The Neuroscience of Addiction

This book has been written to fill a void in the areas of behavioral neuroscience and neuropsychopharmacology. To date, the single most relevant textbook on this topic is one focused on the use of neuroimaging tools to study addiction, rather than to explain it. It is also written for a scientific audience, not undergraduate students or lay people. As scientific inquiry and public interest in the addicted brain have grown, so too has the need for a comprehensive and accessible textbook that communicates extant neuroscience research on this topic. This book will serve as an educational tool for neuroscience and pre-med students and trainees at all levels. Undergraduate students in upper-division courses, graduate students and educated lay people are the target audience for this book. It is written at a level appropriate for individuals with minimal to no background in neuroscience so as to be accessible for scientists in other disciplines, including public policy, public health and developmental psychology, with interest in the adolescent brain. This book can serve as a supplemental textbook in upper-level college/university courses such as Brain and Behavior, Psychopharmacology, Neuropsychology, Behavioral Neuroscience and as a trade book for educated lay people (as it has been written in an accessible style), and/or as a main textbook in a college/university course or seminar at the advanced undergraduate level or the graduate level (along with supplemental scientific articles). It is written in language that is accessible to students, non-specialists and educated lay people alike.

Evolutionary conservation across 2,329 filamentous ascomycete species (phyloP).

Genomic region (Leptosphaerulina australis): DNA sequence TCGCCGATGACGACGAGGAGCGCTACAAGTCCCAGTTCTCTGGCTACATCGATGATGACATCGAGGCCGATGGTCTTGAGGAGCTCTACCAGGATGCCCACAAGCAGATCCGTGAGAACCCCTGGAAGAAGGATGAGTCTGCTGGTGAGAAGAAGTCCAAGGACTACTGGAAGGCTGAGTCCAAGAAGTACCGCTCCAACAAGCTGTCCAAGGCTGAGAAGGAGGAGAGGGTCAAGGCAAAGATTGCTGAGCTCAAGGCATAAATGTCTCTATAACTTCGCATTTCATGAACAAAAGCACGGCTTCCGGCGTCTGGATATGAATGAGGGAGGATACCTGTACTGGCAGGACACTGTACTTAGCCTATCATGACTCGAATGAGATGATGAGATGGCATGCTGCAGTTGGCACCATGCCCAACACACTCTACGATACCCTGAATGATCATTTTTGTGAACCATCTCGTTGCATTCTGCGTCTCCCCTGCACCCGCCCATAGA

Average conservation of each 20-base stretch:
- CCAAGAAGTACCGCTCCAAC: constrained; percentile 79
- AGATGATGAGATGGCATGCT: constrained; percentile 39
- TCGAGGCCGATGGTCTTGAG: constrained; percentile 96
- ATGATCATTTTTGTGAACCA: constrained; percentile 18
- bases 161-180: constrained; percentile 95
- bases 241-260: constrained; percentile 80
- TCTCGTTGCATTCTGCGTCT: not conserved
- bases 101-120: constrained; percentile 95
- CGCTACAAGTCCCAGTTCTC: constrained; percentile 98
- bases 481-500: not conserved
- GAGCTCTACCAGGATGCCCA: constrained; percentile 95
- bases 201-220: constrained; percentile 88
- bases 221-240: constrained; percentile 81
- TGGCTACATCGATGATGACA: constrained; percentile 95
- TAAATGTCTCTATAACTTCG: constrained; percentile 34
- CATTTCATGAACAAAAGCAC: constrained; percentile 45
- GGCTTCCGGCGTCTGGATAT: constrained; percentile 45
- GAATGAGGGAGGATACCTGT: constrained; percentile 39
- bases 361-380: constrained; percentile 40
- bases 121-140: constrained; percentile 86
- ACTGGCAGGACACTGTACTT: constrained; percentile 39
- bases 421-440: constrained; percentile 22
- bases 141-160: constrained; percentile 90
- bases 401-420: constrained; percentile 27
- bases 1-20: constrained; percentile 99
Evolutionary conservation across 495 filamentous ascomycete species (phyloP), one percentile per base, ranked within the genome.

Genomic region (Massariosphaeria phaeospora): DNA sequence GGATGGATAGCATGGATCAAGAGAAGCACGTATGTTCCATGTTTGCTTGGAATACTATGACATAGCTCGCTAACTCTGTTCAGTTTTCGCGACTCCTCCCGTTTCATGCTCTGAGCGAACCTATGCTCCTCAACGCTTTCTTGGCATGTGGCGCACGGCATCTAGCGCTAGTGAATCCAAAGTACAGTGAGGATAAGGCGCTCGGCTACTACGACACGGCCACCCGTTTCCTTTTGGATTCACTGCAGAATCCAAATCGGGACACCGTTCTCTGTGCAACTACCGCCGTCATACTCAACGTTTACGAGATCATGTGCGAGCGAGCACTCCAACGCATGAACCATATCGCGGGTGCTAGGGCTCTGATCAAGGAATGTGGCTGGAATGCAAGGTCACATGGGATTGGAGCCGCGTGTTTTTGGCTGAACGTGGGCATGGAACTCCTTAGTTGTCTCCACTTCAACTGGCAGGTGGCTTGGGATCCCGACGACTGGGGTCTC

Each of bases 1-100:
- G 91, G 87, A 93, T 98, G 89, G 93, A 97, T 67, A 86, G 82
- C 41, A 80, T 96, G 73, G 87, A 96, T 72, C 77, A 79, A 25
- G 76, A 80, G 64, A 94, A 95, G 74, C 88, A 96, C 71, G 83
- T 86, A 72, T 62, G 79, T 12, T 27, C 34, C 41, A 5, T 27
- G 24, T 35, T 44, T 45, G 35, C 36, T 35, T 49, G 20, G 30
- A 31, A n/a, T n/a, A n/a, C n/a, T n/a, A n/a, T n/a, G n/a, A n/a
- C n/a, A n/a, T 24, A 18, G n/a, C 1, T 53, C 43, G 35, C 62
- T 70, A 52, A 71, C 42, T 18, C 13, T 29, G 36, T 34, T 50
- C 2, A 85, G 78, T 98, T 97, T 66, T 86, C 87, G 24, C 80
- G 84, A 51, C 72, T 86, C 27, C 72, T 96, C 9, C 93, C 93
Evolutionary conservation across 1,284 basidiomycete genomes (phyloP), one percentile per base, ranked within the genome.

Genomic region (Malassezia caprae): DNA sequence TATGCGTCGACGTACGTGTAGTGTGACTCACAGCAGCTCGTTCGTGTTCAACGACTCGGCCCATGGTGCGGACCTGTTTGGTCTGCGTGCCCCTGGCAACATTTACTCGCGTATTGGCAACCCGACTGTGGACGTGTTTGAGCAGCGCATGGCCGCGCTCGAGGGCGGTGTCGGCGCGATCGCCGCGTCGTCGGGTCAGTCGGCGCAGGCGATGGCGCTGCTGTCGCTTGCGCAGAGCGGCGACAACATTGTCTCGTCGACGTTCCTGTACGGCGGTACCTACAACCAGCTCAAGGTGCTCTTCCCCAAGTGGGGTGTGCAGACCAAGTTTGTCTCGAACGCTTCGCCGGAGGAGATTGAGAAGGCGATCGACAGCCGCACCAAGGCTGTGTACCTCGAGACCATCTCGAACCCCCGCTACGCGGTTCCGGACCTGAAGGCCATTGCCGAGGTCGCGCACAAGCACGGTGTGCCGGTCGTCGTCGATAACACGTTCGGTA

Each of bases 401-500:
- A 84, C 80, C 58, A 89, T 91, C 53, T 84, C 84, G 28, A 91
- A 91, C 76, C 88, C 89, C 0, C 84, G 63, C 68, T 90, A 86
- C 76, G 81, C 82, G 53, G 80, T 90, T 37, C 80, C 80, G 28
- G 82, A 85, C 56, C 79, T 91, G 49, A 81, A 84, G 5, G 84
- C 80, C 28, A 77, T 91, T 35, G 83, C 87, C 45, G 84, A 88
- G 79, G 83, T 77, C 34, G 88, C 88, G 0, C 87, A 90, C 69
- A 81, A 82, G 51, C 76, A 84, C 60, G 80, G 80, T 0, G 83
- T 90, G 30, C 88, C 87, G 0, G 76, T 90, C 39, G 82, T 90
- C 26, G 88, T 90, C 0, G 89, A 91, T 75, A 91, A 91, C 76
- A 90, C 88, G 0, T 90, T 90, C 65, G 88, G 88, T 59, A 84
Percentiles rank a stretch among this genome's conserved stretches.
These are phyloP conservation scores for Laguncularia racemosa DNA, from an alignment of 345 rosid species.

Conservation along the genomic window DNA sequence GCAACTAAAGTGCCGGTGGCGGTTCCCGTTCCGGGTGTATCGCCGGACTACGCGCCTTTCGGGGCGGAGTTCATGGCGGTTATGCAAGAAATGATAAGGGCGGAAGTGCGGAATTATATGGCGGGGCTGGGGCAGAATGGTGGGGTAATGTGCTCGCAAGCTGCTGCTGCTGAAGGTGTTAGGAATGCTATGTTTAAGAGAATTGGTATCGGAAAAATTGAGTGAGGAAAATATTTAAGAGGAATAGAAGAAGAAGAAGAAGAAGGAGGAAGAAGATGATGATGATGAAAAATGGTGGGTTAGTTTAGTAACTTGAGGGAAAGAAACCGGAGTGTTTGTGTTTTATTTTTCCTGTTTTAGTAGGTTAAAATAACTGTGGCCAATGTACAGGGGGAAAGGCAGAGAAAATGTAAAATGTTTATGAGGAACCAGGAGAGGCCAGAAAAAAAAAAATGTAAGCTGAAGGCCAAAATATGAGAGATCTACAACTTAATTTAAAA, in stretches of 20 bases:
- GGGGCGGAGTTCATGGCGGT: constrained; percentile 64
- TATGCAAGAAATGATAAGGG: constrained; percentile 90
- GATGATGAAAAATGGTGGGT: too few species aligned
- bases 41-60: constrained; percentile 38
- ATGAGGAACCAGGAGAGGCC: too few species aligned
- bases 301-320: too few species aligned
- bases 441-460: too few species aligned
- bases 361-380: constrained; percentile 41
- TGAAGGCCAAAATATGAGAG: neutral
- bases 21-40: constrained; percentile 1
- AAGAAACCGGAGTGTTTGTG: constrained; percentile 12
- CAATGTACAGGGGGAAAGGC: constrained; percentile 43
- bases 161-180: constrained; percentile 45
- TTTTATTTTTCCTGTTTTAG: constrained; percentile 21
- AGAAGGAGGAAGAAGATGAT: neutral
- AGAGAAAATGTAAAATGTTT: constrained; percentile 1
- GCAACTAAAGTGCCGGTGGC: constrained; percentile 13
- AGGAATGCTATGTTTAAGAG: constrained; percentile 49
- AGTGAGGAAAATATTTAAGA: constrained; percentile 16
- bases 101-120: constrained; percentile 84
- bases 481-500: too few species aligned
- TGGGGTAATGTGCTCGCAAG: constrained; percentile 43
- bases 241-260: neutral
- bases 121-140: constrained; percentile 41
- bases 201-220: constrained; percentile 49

This book is included in the Cambridge Fundamentals of Neuroscience in Psychology series published by Cambridge University Press. The goal of this series is to introduce readers to the use of neuroscience methods and research to inform psychological questions

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